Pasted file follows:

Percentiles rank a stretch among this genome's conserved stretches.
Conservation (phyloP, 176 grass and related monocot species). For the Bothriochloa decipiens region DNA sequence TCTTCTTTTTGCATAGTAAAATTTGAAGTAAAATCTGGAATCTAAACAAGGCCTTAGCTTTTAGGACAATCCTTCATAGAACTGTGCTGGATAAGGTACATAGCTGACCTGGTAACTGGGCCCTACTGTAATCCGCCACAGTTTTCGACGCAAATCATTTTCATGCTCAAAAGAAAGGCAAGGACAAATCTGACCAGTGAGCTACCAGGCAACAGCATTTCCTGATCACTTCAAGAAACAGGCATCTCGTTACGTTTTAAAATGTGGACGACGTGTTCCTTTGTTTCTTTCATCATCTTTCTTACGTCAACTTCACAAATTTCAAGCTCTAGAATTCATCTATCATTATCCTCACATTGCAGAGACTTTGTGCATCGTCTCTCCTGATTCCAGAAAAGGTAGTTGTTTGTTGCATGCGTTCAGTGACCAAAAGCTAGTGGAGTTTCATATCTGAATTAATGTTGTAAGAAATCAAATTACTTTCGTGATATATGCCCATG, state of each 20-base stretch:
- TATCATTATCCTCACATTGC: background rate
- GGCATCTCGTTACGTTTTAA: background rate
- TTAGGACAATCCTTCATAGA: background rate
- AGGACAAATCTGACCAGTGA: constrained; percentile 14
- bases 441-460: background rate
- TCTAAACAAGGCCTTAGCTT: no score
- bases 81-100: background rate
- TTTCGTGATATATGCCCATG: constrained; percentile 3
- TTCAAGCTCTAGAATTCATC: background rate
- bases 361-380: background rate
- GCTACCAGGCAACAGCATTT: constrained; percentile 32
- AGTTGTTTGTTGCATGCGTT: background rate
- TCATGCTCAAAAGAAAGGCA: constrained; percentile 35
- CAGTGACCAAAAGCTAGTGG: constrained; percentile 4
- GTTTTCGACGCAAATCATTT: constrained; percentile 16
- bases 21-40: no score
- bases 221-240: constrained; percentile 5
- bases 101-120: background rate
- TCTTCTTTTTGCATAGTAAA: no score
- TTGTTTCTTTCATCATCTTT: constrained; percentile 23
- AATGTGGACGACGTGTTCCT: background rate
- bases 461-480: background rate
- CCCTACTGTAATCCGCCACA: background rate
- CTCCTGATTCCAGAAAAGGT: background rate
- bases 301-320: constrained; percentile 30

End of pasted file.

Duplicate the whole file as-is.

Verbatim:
Percentiles rank a stretch among this genome's conserved stretches.
Conservation (phyloP, 176 grass and related monocot species). For the Bothriochloa decipiens region DNA sequence TCTTCTTTTTGCATAGTAAAATTTGAAGTAAAATCTGGAATCTAAACAAGGCCTTAGCTTTTAGGACAATCCTTCATAGAACTGTGCTGGATAAGGTACATAGCTGACCTGGTAACTGGGCCCTACTGTAATCCGCCACAGTTTTCGACGCAAATCATTTTCATGCTCAAAAGAAAGGCAAGGACAAATCTGACCAGTGAGCTACCAGGCAACAGCATTTCCTGATCACTTCAAGAAACAGGCATCTCGTTACGTTTTAAAATGTGGACGACGTGTTCCTTTGTTTCTTTCATCATCTTTCTTACGTCAACTTCACAAATTTCAAGCTCTAGAATTCATCTATCATTATCCTCACATTGCAGAGACTTTGTGCATCGTCTCTCCTGATTCCAGAAAAGGTAGTTGTTTGTTGCATGCGTTCAGTGACCAAAAGCTAGTGGAGTTTCATATCTGAATTAATGTTGTAAGAAATCAAATTACTTTCGTGATATATGCCCATG, state of each 20-base stretch:
- TATCATTATCCTCACATTGC: background rate
- GGCATCTCGTTACGTTTTAA: background rate
- TTAGGACAATCCTTCATAGA: background rate
- AGGACAAATCTGACCAGTGA: constrained; percentile 14
- bases 441-460: background rate
- TCTAAACAAGGCCTTAGCTT: no score
- bases 81-100: background rate
- TTTCGTGATATATGCCCATG: constrained; percentile 3
- TTCAAGCTCTAGAATTCATC: background rate
- bases 361-380: background rate
- GCTACCAGGCAACAGCATTT: constrained; percentile 32
- AGTTGTTTGTTGCATGCGTT: background rate
- TCATGCTCAAAAGAAAGGCA: constrained; percentile 35
- CAGTGACCAAAAGCTAGTGG: constrained; percentile 4
- GTTTTCGACGCAAATCATTT: constrained; percentile 16
- bases 21-40: no score
- bases 221-240: constrained; percentile 5
- bases 101-120: background rate
- TCTTCTTTTTGCATAGTAAA: no score
- TTGTTTCTTTCATCATCTTT: constrained; percentile 23
- AATGTGGACGACGTGTTCCT: background rate
- bases 461-480: background rate
- CCCTACTGTAATCCGCCACA: background rate
- CTCCTGATTCCAGAAAAGGT: background rate
- bases 301-320: constrained; percentile 30